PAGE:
Yacht Transport Ship
For cruises to Alaska, the Mediterranean, the South Pacific or even the Far East, catch a ride on a yacht transport ship. “Our typical boat ranges from 40 to about 80 feet,” says Krista Kersey of Yacht Path Marine Group (yachtpath.com). “Those smaller boats are just as important to us as the megayachts.”
Dockwise Yacht Transport (yacht-transport.com) ships are semisubmersibles that ballast down allowing yachts to drive aboard. Divers block boats as the ship pumps water out. Because the company owns its ships, which carry only yachts, schedules are tight — a day or two of weather delay is the most expected.
Yacht Path leases deck space on ships carrying bulk cargo — perhaps grain, rubber or feed. Its teams fly to each port ahead of the ship to load and unload yachts using cranes. This gives Yacht Path flexibility to reach more destinations with more sailings, but also plagues those schedules with the vagaries of the shipping business. “We initially provide a 10- or 15-day window,” Kersey says. Once yachts are loaded at the first port, subsequent dates are firmer. “We’ll give daily updates, and then within 24 hours of arrival, we give an exact time and place for pickup,” she says.
But brokers and captains warn of delays. “If the boat has to be there on a specific date, we’ll have a delivery crew on standby in case the ship falls through,” says George Sawley, a Fort Lauderdale yacht broker and globe-trotting sport-fishing captain (goldkeyyachts.com).
Sevenstar Yacht Transport (sevenstar-yacht-transport.com) falls somewhere between. Its parent company, Spliethoff, owns ships equipped to carry yachts in addition to below-deck cargo. Schedules seem tighter than Yacht Path’s, with more routes and sailings than Dockwise.
Shipping a 50-footer between Florida and Costa Rica averages $27,000 and takes a week on Yacht Path or Sevenstar. Dockwise costs more.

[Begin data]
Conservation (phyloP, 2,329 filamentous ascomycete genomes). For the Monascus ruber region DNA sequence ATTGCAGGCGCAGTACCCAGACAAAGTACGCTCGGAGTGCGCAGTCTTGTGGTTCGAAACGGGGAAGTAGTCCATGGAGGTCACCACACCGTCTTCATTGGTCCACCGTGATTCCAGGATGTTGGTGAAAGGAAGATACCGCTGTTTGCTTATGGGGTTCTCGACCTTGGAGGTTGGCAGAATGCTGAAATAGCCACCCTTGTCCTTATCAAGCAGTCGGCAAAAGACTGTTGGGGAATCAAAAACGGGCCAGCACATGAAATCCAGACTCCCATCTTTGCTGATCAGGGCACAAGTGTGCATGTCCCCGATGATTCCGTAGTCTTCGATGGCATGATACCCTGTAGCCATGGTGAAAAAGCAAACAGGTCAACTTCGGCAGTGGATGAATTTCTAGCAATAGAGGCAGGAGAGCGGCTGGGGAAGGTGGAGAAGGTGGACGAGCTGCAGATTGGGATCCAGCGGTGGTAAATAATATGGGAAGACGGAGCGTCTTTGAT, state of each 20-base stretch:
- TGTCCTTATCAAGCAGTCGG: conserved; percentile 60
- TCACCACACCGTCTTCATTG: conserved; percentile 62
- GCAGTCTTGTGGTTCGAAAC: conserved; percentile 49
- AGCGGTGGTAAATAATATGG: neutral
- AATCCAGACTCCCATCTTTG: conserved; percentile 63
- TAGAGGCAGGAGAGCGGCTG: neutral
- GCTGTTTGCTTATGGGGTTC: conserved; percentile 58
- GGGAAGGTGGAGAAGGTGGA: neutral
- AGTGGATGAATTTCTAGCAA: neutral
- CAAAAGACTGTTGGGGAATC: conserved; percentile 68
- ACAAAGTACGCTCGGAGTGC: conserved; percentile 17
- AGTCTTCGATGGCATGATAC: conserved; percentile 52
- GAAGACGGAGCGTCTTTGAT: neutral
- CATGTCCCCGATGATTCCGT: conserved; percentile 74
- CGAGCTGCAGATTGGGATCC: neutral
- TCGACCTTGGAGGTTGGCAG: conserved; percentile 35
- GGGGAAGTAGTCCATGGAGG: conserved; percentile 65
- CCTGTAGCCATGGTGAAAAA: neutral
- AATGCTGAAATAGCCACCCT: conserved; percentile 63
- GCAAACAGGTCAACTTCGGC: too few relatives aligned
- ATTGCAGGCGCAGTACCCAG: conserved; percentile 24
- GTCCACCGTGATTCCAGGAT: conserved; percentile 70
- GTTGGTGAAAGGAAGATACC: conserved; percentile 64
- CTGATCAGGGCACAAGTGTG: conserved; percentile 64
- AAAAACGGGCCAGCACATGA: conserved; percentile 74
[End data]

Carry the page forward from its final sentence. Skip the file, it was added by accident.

For comparison, Stalker, the 57-foot Spencer that Sawley often runs, makes the same trip in about nine days cruising almost continuously at 9 knots, burning one gallon per mile across 1,500 miles. Assuming $5 diesel and $2,500 for the Panama Canal transit, that’s $10,000, plus crew and customs costs. Running at 28 knots, the same trip takes about a week, triples fuel burned and adds more stops, each with customs fees.
Sawley suggests shipping one way and then cruising the return, perhaps fishing for billfish, dorado and tuna at Piñas Bay, Panama. “We might stop for a week in Coiba Island on the Pacific side, and then again at the San Blas Islands on the Caribbean side,” he says. “The dark coastal water and thick jungle in the Pacific contrast [with] the gin-clear Caribbean water, white sand and coconut palms on the Caribbean side” — distinctions not realized without transiting the canal.
For an eastern Caribbean cruise, “ship the boat to Martinique. The trip is always easier heading back toward Florida,” Sawley says of the southeast trade winds through the Caribbean, Turks and Caicos Islands, and Bahamas.
Besides saving engine hours, customs brokers referred by transport ships prearrange clearance, mitigating hassle. Specialty contractors typically complete shrink-wrapping — well worth the $30 per foot — at the marina beforehand.